BREXIT continues to make competing in Europe a major headache for British-based athletes as increased paperwork, spiralling cost and most damningly, the long delay at ports has got much worse since the Brexit transition period ended almost 15 months ago on December 31st, 2020.

“It is completely against horse welfare,” said Derry native David Simpson who is based in West Sussex, England. Simpson travelled from Dover to Calais in France on Wednesday while making his way to the two-star show in Bonheiden, Belgium and was delayed for up to six hours due to a late ferry crossing and paperwork checks in France.

“Before Brexit, the old health papers had four pages; the new one has 25 papers which all have to be stamped and signed by your vet. Some diseases they talk about on it haven’t been seen in Europe in 50 years. The thing that takes so long when you get to Calais, they have to photocopy every one of those forms for each horse, then wait for a vet to come and check them.

“Aside from paperwork, the fact our horses have to stand on the truck for four hours going nowhere, it is completely unfair on the animal; these horses are really fit and this waiting around is detrimental,” a frustrated Simpson told The Irish Field after finally reaching Belgium.

“I can understand horses that are travelling for the food chain, that there has to be really strict protocol on those, but horses travelling for competition – to make it pay and worthwhile to go the show, your horse has to arrive there is the best possible position so we look after them better than we look after ourselves.

“Our horses are put in the same category as chickens, pigs, beef cattle and sheep, and fruit, we are lined up beside lorries full of them. We are assigned into the same queue as to what is in the food chain. Our industry is so far ahead of the hoops they are making us jump through. Every protocol, rather than being for horse welfare, is actually detrimental to it.”

Simpson added that the costs have trebled since the UK left the EU, saying it was “crippling”, while he said the athletes received no support from any British or Irish federation. “Our federations have been useless to be honest, there is no support, no lobbying!”

FEI Veterinary Director Göran Ackerstöm told The Irish Field: “The FEI is fully aware of the ongoing challenges around Brexit and the movement of competition, breeding and sales horses between EU Member States and the UK, and continues to work with the community to secure the future of the European equine industry through safe and expedited horse movement between these countries.”

Working as part of the IHSC Task Force for Brexit and EU Animal Health Law, the FEI worked for over a year trying to find possible solutions, resulting in a 14-page dossier. The IHSC also formulated a digital passport solution to ensure the efficient cross-border movement of sport, racing and breeding horses from 2021.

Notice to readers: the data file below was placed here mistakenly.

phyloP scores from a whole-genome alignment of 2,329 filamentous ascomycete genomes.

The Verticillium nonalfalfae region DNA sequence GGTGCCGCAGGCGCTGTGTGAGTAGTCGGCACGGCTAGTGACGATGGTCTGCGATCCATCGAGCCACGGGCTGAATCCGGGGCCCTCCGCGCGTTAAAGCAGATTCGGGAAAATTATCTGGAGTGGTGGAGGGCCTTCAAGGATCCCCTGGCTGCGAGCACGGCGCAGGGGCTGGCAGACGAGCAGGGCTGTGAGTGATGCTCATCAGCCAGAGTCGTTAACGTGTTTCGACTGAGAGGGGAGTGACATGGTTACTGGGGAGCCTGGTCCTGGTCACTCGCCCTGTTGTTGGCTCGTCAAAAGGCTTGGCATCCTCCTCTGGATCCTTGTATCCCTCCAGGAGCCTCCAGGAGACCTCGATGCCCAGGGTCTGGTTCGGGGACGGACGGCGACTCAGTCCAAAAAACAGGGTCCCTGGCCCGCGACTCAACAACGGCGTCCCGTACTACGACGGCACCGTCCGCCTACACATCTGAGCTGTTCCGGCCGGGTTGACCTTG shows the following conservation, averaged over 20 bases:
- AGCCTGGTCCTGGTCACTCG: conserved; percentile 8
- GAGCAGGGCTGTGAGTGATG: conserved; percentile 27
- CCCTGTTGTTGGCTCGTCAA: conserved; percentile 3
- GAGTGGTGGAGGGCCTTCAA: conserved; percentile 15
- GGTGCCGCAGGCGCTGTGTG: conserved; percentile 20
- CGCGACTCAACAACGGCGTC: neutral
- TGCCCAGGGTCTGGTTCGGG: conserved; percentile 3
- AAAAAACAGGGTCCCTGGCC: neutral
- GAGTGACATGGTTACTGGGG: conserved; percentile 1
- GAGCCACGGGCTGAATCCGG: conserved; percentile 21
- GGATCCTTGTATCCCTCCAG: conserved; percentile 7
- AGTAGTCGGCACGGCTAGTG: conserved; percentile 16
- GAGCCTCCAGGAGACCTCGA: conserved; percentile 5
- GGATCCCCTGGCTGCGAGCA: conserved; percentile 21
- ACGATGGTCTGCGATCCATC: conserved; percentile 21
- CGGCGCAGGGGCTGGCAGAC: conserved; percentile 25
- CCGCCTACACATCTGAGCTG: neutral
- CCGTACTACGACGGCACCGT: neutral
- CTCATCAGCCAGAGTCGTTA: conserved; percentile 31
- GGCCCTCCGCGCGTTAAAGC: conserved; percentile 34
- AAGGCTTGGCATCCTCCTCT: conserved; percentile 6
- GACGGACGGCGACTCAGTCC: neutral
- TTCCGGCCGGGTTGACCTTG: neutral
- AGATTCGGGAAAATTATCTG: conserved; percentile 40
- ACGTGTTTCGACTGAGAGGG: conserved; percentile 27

“Although the Taskforce is no longer active after the EU AHL and Brexit has been implemented, the FEI continues to monitor the situation and lobby on the highest level of EU. However, we have not been asked to lobby on behalf of UK athletes, which is a national issue. Next week, I will present at a conference on horses in Saumur (FRA) under the French Presidency of the EU and will use the opportunity to address the difficulties and the need to find a way forward with EU officials as well as the French ministry of Agriculture,” said Göran Ackerstöm.

Paperwork disaster

Five-star British event rider Gemma Tattersall warned her fellow competitors to double check all paperwork stamped by the officials after she had to leave one horse at the port in Calais following an incorrect stamp on the horse’s carnet before leaving the UK.

A carnet is an internationally recognised document used for a temporary import/export and was introduced to the UK from January 1st, 2021.

Tattersall was told she would have to return to the UK with the horse and have the carnat stamped properly before being allowed continue into the EU. Detailing the ordeal on her Facebook page, Gemma said: “For me, taking all five horses in the big truck all the way back to UK just wasn’t an option for my horses. We realised the only option was not to take the five-year-old to the show and to get her collected from Calais.”

By the time she left Calais, the horses had been on the lorry for 15 hours, while it normally takes nine hours door to door to get to the show.

“So what I want to say to everyone who wants to travel to the EU is, make sure you know exactly where that stamp has to be and check that they actually do it, because none of them care about the fact that it’s your livelihood and that you have live animals on the lorry. It makes me so incredibly sad that we cannot just go to these shows anymore without a massive amount of cost and hassle,” Tattersall said.